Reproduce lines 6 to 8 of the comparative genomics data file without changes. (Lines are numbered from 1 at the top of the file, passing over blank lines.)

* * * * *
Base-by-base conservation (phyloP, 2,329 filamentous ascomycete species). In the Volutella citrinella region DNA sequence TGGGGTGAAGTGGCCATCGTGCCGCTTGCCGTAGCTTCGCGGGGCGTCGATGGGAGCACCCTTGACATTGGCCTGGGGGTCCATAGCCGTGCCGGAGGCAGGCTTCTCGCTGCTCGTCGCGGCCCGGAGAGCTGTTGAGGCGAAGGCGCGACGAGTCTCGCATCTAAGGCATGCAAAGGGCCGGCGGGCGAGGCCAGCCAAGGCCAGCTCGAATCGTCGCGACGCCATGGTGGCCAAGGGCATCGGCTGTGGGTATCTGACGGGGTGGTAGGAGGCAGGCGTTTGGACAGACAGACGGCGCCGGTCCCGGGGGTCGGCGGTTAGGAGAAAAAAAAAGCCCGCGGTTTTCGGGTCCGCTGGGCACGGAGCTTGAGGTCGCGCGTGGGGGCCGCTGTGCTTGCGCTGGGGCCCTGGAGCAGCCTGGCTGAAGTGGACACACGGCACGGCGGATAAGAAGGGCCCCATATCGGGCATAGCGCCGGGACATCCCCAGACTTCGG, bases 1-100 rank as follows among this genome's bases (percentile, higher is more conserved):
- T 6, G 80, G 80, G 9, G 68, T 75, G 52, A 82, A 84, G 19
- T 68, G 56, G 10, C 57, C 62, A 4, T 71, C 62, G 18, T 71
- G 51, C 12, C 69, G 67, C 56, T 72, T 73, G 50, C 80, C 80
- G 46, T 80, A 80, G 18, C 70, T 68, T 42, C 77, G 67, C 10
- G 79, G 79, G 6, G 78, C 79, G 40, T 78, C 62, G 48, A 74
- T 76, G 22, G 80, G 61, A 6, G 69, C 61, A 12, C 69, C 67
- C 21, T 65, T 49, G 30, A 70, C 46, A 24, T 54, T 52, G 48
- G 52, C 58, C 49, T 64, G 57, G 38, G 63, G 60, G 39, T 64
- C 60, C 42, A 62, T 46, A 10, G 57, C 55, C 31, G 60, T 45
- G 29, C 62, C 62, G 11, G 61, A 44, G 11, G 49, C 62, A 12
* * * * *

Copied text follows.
- G 79, G 79, G 6, G 78, C 79, G 40, T 78, C 62, G 48, A 74
- T 76, G 22, G 80, G 61, A 6, G 69, C 61, A 12, C 69, C 67
- C 21, T 65, T 49, G 30, A 70, C 46, A 24, T 54, T 52, G 48